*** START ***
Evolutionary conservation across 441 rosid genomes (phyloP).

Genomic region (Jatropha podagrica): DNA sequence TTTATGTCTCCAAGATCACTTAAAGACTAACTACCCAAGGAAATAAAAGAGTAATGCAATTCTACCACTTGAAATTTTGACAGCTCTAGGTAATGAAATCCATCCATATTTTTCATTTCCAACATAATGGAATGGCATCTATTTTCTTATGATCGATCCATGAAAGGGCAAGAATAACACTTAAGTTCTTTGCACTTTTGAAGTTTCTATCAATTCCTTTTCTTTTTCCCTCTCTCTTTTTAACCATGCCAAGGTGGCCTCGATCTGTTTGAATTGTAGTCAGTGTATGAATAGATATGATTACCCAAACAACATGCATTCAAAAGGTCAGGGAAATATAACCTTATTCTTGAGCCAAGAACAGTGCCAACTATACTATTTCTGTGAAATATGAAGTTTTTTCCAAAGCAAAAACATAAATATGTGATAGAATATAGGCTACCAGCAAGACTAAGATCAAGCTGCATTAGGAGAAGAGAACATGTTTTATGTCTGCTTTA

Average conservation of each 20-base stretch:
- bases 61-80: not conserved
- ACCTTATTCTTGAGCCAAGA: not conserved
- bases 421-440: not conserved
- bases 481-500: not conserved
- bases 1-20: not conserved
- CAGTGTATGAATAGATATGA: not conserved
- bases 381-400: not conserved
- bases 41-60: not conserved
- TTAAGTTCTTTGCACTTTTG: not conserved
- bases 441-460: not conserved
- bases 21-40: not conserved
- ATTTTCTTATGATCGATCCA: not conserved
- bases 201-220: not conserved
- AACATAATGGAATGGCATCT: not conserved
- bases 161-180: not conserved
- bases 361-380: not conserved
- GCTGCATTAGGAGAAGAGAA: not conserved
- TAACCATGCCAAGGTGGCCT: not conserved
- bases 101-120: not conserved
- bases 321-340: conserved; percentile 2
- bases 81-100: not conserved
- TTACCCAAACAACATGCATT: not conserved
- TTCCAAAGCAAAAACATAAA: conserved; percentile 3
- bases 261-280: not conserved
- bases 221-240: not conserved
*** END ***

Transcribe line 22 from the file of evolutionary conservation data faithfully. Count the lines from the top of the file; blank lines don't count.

- bases 101-120: not conserved